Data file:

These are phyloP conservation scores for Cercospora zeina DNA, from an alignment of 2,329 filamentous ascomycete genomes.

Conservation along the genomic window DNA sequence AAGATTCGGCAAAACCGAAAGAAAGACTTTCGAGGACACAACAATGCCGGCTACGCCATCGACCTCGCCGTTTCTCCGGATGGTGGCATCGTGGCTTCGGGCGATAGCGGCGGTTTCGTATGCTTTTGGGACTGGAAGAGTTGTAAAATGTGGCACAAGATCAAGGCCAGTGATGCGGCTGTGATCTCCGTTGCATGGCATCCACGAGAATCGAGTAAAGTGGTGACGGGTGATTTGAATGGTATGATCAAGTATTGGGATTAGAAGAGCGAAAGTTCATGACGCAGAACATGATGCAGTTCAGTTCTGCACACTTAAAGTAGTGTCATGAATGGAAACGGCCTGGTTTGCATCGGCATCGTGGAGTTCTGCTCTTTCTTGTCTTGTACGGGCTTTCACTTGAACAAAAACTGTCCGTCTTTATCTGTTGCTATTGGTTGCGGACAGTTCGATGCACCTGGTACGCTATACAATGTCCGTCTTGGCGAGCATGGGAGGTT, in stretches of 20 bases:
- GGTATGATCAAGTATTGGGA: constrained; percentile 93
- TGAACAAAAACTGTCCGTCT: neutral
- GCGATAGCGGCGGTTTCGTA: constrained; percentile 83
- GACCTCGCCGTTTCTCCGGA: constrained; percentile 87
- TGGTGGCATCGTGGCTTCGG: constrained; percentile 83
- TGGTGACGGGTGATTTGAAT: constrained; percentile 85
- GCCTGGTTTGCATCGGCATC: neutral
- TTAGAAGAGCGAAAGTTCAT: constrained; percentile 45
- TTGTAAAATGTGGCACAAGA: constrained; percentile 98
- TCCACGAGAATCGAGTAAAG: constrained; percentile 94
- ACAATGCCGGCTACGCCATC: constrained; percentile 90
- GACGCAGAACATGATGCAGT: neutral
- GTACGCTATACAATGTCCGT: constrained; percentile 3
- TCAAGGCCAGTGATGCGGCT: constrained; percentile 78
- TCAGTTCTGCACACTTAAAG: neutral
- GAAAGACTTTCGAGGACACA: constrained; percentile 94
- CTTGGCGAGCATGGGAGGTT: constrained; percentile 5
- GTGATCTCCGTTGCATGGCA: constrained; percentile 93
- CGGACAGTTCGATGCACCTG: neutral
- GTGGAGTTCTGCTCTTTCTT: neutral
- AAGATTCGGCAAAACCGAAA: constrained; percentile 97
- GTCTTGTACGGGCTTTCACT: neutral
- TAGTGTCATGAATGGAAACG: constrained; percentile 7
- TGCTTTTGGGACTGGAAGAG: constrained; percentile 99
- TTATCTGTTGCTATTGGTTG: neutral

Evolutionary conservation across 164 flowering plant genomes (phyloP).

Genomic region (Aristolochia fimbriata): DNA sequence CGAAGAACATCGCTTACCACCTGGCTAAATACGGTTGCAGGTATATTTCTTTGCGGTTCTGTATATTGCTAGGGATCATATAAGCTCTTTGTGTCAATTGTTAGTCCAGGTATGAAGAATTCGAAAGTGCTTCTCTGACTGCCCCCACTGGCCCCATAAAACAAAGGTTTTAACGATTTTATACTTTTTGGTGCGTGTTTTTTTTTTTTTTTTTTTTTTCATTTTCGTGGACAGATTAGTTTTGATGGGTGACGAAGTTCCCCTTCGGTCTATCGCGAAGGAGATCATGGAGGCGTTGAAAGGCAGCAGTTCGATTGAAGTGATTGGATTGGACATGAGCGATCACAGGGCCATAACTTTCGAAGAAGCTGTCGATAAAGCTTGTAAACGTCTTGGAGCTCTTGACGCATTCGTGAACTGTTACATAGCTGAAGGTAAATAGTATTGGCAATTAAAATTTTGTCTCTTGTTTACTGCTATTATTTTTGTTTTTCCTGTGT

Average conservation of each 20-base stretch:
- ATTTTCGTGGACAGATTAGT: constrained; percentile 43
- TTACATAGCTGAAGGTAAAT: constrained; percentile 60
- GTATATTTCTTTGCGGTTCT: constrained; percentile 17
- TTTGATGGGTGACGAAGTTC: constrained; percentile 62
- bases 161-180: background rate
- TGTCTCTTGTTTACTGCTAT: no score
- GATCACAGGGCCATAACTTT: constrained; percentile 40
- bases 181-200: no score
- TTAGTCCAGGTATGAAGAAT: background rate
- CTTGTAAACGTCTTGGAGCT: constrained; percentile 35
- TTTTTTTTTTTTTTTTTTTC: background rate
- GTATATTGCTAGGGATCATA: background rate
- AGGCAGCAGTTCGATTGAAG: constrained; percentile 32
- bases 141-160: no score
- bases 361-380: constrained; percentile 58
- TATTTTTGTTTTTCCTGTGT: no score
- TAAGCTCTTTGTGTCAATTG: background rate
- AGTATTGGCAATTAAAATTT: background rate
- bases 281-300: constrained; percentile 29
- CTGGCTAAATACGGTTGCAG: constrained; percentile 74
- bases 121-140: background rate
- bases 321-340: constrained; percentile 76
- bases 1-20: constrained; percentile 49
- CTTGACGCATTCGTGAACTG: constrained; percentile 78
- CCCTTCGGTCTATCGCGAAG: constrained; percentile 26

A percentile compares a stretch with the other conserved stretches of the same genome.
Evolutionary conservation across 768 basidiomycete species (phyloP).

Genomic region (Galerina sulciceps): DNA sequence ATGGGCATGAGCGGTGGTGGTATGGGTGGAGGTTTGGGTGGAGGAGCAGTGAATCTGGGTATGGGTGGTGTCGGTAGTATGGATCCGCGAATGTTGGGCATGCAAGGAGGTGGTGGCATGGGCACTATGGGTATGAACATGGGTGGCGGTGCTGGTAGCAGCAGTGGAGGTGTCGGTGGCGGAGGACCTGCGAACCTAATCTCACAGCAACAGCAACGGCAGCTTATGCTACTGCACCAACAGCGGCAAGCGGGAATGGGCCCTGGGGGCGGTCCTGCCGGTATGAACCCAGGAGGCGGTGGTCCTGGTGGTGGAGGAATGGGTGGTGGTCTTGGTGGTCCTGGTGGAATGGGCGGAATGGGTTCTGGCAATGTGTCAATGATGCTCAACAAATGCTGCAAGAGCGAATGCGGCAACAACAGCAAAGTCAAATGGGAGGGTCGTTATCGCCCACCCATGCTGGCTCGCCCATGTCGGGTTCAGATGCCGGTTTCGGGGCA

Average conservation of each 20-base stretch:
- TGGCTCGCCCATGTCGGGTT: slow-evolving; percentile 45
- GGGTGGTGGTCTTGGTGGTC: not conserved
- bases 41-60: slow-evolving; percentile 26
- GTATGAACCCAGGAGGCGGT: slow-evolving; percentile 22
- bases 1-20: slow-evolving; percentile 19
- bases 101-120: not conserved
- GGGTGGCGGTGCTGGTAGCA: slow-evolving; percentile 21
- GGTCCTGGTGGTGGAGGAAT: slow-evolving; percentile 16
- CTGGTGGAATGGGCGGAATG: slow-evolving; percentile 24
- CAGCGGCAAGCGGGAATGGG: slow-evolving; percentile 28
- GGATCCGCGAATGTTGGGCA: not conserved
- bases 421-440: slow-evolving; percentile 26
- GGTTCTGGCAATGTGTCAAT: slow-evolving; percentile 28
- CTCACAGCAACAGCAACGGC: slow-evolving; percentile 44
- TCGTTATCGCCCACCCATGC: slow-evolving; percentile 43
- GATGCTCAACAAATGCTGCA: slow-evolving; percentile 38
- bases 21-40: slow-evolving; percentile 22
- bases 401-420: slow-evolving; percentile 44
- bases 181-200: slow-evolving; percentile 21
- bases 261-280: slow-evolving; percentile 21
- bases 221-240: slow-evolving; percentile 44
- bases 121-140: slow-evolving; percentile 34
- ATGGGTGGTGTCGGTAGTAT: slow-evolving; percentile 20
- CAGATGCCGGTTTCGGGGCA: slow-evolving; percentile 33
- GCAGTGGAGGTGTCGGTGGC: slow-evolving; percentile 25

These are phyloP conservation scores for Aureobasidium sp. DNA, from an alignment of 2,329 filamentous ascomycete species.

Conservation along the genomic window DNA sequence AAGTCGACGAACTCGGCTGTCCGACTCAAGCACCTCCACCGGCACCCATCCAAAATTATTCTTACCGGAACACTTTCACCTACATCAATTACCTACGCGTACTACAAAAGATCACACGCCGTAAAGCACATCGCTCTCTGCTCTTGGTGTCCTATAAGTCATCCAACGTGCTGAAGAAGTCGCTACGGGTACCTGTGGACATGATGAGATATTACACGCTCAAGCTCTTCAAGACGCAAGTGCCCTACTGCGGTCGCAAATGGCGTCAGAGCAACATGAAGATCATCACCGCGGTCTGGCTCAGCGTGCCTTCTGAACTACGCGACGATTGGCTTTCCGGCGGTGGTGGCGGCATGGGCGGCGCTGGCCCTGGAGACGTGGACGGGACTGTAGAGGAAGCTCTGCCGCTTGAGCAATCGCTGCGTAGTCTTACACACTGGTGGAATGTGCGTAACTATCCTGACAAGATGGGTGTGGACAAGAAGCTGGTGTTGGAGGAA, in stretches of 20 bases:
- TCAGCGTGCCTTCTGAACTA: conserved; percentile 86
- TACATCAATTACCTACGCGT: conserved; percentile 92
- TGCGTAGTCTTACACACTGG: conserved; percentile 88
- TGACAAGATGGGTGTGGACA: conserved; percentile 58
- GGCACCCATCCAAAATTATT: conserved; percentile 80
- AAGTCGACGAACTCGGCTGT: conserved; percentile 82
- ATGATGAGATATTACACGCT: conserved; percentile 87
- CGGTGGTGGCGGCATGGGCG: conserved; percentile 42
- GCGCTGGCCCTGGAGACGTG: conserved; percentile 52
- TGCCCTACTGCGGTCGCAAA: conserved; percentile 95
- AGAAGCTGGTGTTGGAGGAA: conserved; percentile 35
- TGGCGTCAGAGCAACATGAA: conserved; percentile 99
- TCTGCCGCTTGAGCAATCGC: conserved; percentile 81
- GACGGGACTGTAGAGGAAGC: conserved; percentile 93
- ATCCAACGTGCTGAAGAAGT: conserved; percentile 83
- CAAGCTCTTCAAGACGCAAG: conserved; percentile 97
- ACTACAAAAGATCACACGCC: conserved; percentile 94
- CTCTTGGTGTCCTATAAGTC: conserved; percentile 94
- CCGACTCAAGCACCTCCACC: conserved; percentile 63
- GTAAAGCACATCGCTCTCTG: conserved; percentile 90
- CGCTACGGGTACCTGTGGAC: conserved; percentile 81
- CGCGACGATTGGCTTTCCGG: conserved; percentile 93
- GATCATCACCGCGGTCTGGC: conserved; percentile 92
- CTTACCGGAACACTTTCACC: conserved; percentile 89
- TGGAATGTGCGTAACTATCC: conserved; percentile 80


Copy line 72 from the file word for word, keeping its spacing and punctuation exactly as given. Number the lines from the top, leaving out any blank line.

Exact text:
- GGTTCTGGCAATGTGTCAAT: slow-evolving; percentile 28